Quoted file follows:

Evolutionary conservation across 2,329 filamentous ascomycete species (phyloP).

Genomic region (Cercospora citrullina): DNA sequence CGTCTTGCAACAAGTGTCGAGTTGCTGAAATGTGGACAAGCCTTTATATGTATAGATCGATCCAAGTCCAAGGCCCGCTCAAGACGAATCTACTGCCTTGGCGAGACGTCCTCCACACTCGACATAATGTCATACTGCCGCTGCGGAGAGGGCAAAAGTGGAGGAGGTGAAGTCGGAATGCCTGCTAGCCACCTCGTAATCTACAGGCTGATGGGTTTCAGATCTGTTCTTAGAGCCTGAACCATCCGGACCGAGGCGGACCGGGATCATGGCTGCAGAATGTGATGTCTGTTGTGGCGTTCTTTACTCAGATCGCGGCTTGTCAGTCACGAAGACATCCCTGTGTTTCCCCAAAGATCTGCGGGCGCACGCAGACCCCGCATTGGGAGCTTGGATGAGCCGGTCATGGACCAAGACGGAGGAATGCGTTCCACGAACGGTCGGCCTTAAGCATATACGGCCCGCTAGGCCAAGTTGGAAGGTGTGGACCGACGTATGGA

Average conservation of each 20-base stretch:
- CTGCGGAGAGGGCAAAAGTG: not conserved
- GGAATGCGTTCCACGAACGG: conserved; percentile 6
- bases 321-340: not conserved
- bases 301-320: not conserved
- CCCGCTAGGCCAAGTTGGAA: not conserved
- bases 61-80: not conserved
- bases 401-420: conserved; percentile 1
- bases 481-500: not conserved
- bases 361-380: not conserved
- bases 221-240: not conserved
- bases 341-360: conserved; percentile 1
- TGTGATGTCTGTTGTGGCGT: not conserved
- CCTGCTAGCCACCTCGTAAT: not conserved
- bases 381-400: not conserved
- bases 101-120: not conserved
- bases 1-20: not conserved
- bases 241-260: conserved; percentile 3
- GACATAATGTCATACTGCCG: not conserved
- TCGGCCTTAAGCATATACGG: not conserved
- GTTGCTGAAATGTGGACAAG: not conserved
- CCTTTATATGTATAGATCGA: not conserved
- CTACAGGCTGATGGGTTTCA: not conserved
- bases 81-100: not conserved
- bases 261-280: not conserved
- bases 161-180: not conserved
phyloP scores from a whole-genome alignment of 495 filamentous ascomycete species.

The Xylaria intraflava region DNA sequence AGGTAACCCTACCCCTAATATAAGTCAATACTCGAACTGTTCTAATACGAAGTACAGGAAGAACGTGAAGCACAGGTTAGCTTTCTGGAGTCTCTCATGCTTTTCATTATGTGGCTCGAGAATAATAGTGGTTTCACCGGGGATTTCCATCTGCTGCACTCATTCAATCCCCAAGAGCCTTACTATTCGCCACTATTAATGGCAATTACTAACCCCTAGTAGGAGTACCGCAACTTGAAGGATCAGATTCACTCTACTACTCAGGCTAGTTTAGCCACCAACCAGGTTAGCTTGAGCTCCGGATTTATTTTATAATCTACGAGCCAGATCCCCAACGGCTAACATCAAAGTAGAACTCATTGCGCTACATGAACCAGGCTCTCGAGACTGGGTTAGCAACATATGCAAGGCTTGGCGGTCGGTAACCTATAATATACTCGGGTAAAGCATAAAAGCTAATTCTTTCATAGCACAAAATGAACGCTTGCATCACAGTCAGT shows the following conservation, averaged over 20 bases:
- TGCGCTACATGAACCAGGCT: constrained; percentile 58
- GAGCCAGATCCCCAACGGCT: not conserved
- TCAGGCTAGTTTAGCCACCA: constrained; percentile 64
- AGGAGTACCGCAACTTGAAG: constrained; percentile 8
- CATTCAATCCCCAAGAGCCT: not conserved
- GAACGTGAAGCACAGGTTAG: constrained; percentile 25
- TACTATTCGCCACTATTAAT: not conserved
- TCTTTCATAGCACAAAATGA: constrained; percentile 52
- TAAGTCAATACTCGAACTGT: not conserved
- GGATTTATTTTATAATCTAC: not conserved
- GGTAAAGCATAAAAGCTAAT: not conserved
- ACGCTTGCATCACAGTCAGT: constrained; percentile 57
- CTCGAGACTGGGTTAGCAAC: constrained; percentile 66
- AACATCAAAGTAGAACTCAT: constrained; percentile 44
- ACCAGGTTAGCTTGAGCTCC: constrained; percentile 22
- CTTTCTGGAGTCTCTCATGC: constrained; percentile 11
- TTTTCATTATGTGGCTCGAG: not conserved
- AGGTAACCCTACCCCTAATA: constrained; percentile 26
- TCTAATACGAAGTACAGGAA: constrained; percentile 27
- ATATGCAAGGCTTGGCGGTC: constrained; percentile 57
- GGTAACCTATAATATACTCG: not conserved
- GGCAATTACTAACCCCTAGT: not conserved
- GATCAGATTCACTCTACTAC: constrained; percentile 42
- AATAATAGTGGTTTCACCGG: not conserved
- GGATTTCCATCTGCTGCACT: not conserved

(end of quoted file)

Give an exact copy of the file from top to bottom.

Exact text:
Evolutionary conservation across 2,329 filamentous ascomycete species (phyloP).

Genomic region (Cercospora citrullina): DNA sequence CGTCTTGCAACAAGTGTCGAGTTGCTGAAATGTGGACAAGCCTTTATATGTATAGATCGATCCAAGTCCAAGGCCCGCTCAAGACGAATCTACTGCCTTGGCGAGACGTCCTCCACACTCGACATAATGTCATACTGCCGCTGCGGAGAGGGCAAAAGTGGAGGAGGTGAAGTCGGAATGCCTGCTAGCCACCTCGTAATCTACAGGCTGATGGGTTTCAGATCTGTTCTTAGAGCCTGAACCATCCGGACCGAGGCGGACCGGGATCATGGCTGCAGAATGTGATGTCTGTTGTGGCGTTCTTTACTCAGATCGCGGCTTGTCAGTCACGAAGACATCCCTGTGTTTCCCCAAAGATCTGCGGGCGCACGCAGACCCCGCATTGGGAGCTTGGATGAGCCGGTCATGGACCAAGACGGAGGAATGCGTTCCACGAACGGTCGGCCTTAAGCATATACGGCCCGCTAGGCCAAGTTGGAAGGTGTGGACCGACGTATGGA

Average conservation of each 20-base stretch:
- CTGCGGAGAGGGCAAAAGTG: not conserved
- GGAATGCGTTCCACGAACGG: conserved; percentile 6
- bases 321-340: not conserved
- bases 301-320: not conserved
- CCCGCTAGGCCAAGTTGGAA: not conserved
- bases 61-80: not conserved
- bases 401-420: conserved; percentile 1
- bases 481-500: not conserved
- bases 361-380: not conserved
- bases 221-240: not conserved
- bases 341-360: conserved; percentile 1
- TGTGATGTCTGTTGTGGCGT: not conserved
- CCTGCTAGCCACCTCGTAAT: not conserved
- bases 381-400: not conserved
- bases 101-120: not conserved
- bases 1-20: not conserved
- bases 241-260: conserved; percentile 3
- GACATAATGTCATACTGCCG: not conserved
- TCGGCCTTAAGCATATACGG: not conserved
- GTTGCTGAAATGTGGACAAG: not conserved
- CCTTTATATGTATAGATCGA: not conserved
- CTACAGGCTGATGGGTTTCA: not conserved
- bases 81-100: not conserved
- bases 261-280: not conserved
- bases 161-180: not conserved
phyloP scores from a whole-genome alignment of 495 filamentous ascomycete species.

The Xylaria intraflava region DNA sequence AGGTAACCCTACCCCTAATATAAGTCAATACTCGAACTGTTCTAATACGAAGTACAGGAAGAACGTGAAGCACAGGTTAGCTTTCTGGAGTCTCTCATGCTTTTCATTATGTGGCTCGAGAATAATAGTGGTTTCACCGGGGATTTCCATCTGCTGCACTCATTCAATCCCCAAGAGCCTTACTATTCGCCACTATTAATGGCAATTACTAACCCCTAGTAGGAGTACCGCAACTTGAAGGATCAGATTCACTCTACTACTCAGGCTAGTTTAGCCACCAACCAGGTTAGCTTGAGCTCCGGATTTATTTTATAATCTACGAGCCAGATCCCCAACGGCTAACATCAAAGTAGAACTCATTGCGCTACATGAACCAGGCTCTCGAGACTGGGTTAGCAACATATGCAAGGCTTGGCGGTCGGTAACCTATAATATACTCGGGTAAAGCATAAAAGCTAATTCTTTCATAGCACAAAATGAACGCTTGCATCACAGTCAGT shows the following conservation, averaged over 20 bases:
- TGCGCTACATGAACCAGGCT: constrained; percentile 58
- GAGCCAGATCCCCAACGGCT: not conserved
- TCAGGCTAGTTTAGCCACCA: constrained; percentile 64
- AGGAGTACCGCAACTTGAAG: constrained; percentile 8
- CATTCAATCCCCAAGAGCCT: not conserved
- GAACGTGAAGCACAGGTTAG: constrained; percentile 25
- TACTATTCGCCACTATTAAT: not conserved
- TCTTTCATAGCACAAAATGA: constrained; percentile 52
- TAAGTCAATACTCGAACTGT: not conserved
- GGATTTATTTTATAATCTAC: not conserved
- GGTAAAGCATAAAAGCTAAT: not conserved
- ACGCTTGCATCACAGTCAGT: constrained; percentile 57
- CTCGAGACTGGGTTAGCAAC: constrained; percentile 66
- AACATCAAAGTAGAACTCAT: constrained; percentile 44
- ACCAGGTTAGCTTGAGCTCC: constrained; percentile 22
- CTTTCTGGAGTCTCTCATGC: constrained; percentile 11
- TTTTCATTATGTGGCTCGAG: not conserved
- AGGTAACCCTACCCCTAATA: constrained; percentile 26
- TCTAATACGAAGTACAGGAA: constrained; percentile 27
- ATATGCAAGGCTTGGCGGTC: constrained; percentile 57
- GGTAACCTATAATATACTCG: not conserved
- GGCAATTACTAACCCCTAGT: not conserved
- GATCAGATTCACTCTACTAC: constrained; percentile 42
- AATAATAGTGGTTTCACCGG: not conserved
- GGATTTCCATCTGCTGCACT: not conserved